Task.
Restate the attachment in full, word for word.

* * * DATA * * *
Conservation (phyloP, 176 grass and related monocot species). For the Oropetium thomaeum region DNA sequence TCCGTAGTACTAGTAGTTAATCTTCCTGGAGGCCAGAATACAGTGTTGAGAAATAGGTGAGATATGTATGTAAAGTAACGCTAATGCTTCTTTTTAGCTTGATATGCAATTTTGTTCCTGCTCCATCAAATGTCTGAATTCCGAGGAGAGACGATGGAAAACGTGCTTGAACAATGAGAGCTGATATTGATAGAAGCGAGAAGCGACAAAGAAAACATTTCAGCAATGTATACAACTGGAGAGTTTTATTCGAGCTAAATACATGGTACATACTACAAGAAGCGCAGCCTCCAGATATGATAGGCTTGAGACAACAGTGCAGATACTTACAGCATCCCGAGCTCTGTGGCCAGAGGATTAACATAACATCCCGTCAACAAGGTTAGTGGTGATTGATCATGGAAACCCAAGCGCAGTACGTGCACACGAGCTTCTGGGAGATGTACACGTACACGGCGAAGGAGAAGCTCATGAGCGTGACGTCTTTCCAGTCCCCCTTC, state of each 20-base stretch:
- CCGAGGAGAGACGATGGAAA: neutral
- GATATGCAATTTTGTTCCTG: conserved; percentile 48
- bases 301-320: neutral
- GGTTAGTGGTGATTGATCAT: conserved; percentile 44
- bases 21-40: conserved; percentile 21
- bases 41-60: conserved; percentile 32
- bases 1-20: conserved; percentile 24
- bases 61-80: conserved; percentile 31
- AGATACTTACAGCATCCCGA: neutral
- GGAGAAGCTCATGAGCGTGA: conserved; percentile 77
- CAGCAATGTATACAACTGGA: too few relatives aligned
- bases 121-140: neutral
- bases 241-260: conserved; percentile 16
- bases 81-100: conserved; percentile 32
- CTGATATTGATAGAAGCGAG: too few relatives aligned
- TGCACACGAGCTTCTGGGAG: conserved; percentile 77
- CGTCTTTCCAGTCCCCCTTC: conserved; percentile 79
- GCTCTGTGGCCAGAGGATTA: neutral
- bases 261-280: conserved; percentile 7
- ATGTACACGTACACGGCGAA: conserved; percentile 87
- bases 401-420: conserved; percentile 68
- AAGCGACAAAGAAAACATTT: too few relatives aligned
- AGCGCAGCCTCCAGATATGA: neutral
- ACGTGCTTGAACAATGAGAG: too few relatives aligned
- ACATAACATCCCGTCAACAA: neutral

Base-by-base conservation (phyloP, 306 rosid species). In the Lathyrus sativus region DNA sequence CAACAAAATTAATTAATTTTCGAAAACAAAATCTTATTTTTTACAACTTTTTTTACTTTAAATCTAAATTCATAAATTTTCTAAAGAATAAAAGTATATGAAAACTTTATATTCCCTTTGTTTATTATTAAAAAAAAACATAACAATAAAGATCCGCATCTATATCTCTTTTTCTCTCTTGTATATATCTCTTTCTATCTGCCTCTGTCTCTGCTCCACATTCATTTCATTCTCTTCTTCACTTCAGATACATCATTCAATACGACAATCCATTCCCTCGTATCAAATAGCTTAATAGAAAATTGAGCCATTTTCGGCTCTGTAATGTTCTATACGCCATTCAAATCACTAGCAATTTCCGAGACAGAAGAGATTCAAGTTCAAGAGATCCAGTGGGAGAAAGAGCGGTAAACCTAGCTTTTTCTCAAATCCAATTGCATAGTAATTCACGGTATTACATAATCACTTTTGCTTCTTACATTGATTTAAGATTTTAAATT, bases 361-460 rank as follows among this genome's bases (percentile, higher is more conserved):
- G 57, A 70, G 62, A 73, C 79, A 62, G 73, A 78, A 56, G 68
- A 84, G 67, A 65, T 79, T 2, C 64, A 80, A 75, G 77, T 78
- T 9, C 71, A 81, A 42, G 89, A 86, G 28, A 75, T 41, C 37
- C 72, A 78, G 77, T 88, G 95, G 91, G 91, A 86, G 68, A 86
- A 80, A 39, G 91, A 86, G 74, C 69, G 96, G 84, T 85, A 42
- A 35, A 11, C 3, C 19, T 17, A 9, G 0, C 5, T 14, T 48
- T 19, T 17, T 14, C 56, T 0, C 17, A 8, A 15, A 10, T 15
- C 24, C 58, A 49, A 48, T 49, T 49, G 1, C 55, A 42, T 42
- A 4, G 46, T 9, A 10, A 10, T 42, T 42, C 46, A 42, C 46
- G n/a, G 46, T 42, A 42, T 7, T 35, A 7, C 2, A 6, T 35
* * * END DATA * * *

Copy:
Conservation (phyloP, 176 grass and related monocot species). For the Oropetium thomaeum region DNA sequence TCCGTAGTACTAGTAGTTAATCTTCCTGGAGGCCAGAATACAGTGTTGAGAAATAGGTGAGATATGTATGTAAAGTAACGCTAATGCTTCTTTTTAGCTTGATATGCAATTTTGTTCCTGCTCCATCAAATGTCTGAATTCCGAGGAGAGACGATGGAAAACGTGCTTGAACAATGAGAGCTGATATTGATAGAAGCGAGAAGCGACAAAGAAAACATTTCAGCAATGTATACAACTGGAGAGTTTTATTCGAGCTAAATACATGGTACATACTACAAGAAGCGCAGCCTCCAGATATGATAGGCTTGAGACAACAGTGCAGATACTTACAGCATCCCGAGCTCTGTGGCCAGAGGATTAACATAACATCCCGTCAACAAGGTTAGTGGTGATTGATCATGGAAACCCAAGCGCAGTACGTGCACACGAGCTTCTGGGAGATGTACACGTACACGGCGAAGGAGAAGCTCATGAGCGTGACGTCTTTCCAGTCCCCCTTC, state of each 20-base stretch:
- CCGAGGAGAGACGATGGAAA: neutral
- GATATGCAATTTTGTTCCTG: conserved; percentile 48
- bases 301-320: neutral
- GGTTAGTGGTGATTGATCAT: conserved; percentile 44
- bases 21-40: conserved; percentile 21
- bases 41-60: conserved; percentile 32
- bases 1-20: conserved; percentile 24
- bases 61-80: conserved; percentile 31
- AGATACTTACAGCATCCCGA: neutral
- GGAGAAGCTCATGAGCGTGA: conserved; percentile 77
- CAGCAATGTATACAACTGGA: too few relatives aligned
- bases 121-140: neutral
- bases 241-260: conserved; percentile 16
- bases 81-100: conserved; percentile 32
- CTGATATTGATAGAAGCGAG: too few relatives aligned
- TGCACACGAGCTTCTGGGAG: conserved; percentile 77
- CGTCTTTCCAGTCCCCCTTC: conserved; percentile 79
- GCTCTGTGGCCAGAGGATTA: neutral
- bases 261-280: conserved; percentile 7
- ATGTACACGTACACGGCGAA: conserved; percentile 87
- bases 401-420: conserved; percentile 68
- AAGCGACAAAGAAAACATTT: too few relatives aligned
- AGCGCAGCCTCCAGATATGA: neutral
- ACGTGCTTGAACAATGAGAG: too few relatives aligned
- ACATAACATCCCGTCAACAA: neutral

Base-by-base conservation (phyloP, 306 rosid species). In the Lathyrus sativus region DNA sequence CAACAAAATTAATTAATTTTCGAAAACAAAATCTTATTTTTTACAACTTTTTTTACTTTAAATCTAAATTCATAAATTTTCTAAAGAATAAAAGTATATGAAAACTTTATATTCCCTTTGTTTATTATTAAAAAAAAACATAACAATAAAGATCCGCATCTATATCTCTTTTTCTCTCTTGTATATATCTCTTTCTATCTGCCTCTGTCTCTGCTCCACATTCATTTCATTCTCTTCTTCACTTCAGATACATCATTCAATACGACAATCCATTCCCTCGTATCAAATAGCTTAATAGAAAATTGAGCCATTTTCGGCTCTGTAATGTTCTATACGCCATTCAAATCACTAGCAATTTCCGAGACAGAAGAGATTCAAGTTCAAGAGATCCAGTGGGAGAAAGAGCGGTAAACCTAGCTTTTTCTCAAATCCAATTGCATAGTAATTCACGGTATTACATAATCACTTTTGCTTCTTACATTGATTTAAGATTTTAAATT, bases 361-460 rank as follows among this genome's bases (percentile, higher is more conserved):
- G 57, A 70, G 62, A 73, C 79, A 62, G 73, A 78, A 56, G 68
- A 84, G 67, A 65, T 79, T 2, C 64, A 80, A 75, G 77, T 78
- T 9, C 71, A 81, A 42, G 89, A 86, G 28, A 75, T 41, C 37
- C 72, A 78, G 77, T 88, G 95, G 91, G 91, A 86, G 68, A 86
- A 80, A 39, G 91, A 86, G 74, C 69, G 96, G 84, T 85, A 42
- A 35, A 11, C 3, C 19, T 17, A 9, G 0, C 5, T 14, T 48
- T 19, T 17, T 14, C 56, T 0, C 17, A 8, A 15, A 10, T 15
- C 24, C 58, A 49, A 48, T 49, T 49, G 1, C 55, A 42, T 42
- A 4, G 46, T 9, A 10, A 10, T 42, T 42, C 46, A 42, C 46
- G n/a, G 46, T 42, A 42, T 7, T 35, A 7, C 2, A 6, T 35